What does it mean when I say I work as a contemplative psychotherapist? If you’re a current client of mine, or considering becoming a client, this is a fundamental question-what exactly is going on in the office, and how can it help me?
What is it? Contemplative psychotherapy is defined as the cross over between traditional psychotherapy techniques, mindfulness and meditation techniques, and buddhist psychology. This post is meant as an overview about how I came to this method, but future posts will include more in-depth discussion of how I work in these three fundamental contemplative areas.
The professional answer:
My work as a contemplative therapist began at the beginning of private practice, by studying and completing the two year post graduate course at the Nalanada Institute in New York City. This study work consisted of two years of contemplative work, retreats with faculty and students, and a wide variety of guest teachers from the fields of psychology, psychotherapy, and buddhist scholars and practitioners. It was at the Nalanda Institute that I was introduced to the practice of ACT-Acceptance and Commitment Therapy. This specific method of working with clients spoke directly to my own personal experience with therapy and meditation, and I began to extensively train in this method as a result of my training at Nalanda. For a more in-depth definition of ACT and it’s roots, see the website for the Association for Contexual Behavioral Science.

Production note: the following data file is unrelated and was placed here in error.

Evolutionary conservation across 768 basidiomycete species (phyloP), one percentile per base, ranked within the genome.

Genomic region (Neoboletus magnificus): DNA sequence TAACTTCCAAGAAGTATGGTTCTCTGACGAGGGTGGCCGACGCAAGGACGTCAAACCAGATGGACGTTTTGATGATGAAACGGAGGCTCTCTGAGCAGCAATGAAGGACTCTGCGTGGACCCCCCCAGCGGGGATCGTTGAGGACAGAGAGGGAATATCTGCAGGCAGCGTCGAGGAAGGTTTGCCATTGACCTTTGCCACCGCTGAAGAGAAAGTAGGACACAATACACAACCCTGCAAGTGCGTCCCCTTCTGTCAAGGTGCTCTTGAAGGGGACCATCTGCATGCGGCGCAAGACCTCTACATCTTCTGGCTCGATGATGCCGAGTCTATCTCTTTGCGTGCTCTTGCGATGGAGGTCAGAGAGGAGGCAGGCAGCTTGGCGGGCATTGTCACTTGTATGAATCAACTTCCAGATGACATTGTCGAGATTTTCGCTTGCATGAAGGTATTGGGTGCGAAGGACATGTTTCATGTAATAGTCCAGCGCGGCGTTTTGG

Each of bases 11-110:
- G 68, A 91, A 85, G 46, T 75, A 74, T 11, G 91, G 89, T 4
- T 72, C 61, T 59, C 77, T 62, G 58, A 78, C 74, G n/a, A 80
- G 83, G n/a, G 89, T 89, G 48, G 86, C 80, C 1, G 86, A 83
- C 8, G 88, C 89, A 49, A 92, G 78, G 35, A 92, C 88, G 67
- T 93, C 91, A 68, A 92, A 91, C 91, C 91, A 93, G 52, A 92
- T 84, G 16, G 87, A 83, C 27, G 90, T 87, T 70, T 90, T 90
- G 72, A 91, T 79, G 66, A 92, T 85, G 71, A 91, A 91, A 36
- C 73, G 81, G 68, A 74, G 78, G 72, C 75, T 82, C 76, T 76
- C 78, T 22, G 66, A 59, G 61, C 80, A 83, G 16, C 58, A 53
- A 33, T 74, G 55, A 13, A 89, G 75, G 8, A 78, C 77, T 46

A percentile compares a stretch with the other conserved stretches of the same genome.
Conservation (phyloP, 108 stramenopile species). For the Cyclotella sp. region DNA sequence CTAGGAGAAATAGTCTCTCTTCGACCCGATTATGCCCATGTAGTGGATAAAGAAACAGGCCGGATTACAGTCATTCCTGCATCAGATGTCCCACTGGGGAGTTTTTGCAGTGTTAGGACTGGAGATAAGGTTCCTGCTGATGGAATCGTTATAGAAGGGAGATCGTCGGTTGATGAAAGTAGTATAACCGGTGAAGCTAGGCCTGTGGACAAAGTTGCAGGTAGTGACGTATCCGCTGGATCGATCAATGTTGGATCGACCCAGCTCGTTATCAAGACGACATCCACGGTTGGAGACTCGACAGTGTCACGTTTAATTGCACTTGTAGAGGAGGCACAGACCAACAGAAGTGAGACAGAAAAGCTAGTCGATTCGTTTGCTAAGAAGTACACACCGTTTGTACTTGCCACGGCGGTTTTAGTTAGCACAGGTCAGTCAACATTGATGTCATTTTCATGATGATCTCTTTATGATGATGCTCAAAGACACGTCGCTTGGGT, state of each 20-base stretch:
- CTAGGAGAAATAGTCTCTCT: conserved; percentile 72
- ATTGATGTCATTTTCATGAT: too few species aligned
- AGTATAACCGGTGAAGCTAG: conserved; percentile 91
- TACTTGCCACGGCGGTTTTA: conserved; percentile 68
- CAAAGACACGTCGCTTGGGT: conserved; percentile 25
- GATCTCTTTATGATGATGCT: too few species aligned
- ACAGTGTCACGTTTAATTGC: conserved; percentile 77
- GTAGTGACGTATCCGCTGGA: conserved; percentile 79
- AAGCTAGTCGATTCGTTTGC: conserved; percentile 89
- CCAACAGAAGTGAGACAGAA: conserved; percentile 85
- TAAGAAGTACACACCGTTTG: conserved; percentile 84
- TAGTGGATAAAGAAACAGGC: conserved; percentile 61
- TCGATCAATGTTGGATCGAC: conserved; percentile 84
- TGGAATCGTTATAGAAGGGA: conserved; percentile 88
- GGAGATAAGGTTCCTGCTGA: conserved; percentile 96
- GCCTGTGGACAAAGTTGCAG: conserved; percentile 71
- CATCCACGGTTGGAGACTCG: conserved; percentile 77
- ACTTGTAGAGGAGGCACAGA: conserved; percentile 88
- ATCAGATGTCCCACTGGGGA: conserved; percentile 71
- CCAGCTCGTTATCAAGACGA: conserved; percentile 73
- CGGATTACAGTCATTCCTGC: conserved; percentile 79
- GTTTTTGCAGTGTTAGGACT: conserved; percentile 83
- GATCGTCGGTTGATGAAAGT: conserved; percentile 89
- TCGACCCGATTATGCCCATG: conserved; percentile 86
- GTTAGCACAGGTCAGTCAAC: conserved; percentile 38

The Personal Answer:
Meditation: I began my own meditation practice in the early 90’s, and became a practicing buddhist myself around 2000. Meditation began as an adjunct to Yoga, but I began to experience the benefits of meditation, and became more interested in the buddhist traditions as a result. I read my first buddhist book, Awakening the Buddha Within , and I was hooked. I have attended several silent retreats, become a meditation teacher with the Foundation for Active Compassion,and can attest personally to the benefits of meditation and compassion practices. More on this later.
I’ve always said without reservation that I really began my work as a psychotherapist by being a satisfied customer of psychotherapy myself. I entered my own therapy in 1994, and my therapist at the time, Marjorie Dubrow, embodied what I see now as the essence of ACT, contemplative psychotherapy, and mindfulness and compassion training-she sat with me, and witnessed while I sorted out my own life and choices-without judgement, criticism, harsh advise, or abandonment, and with a veneer of empathy and compassion that was visible and felt. Margery embodied in mind and spirit the fruits of compassion-and it helped me immeasurably. So much so that I decided to try to offer this to others.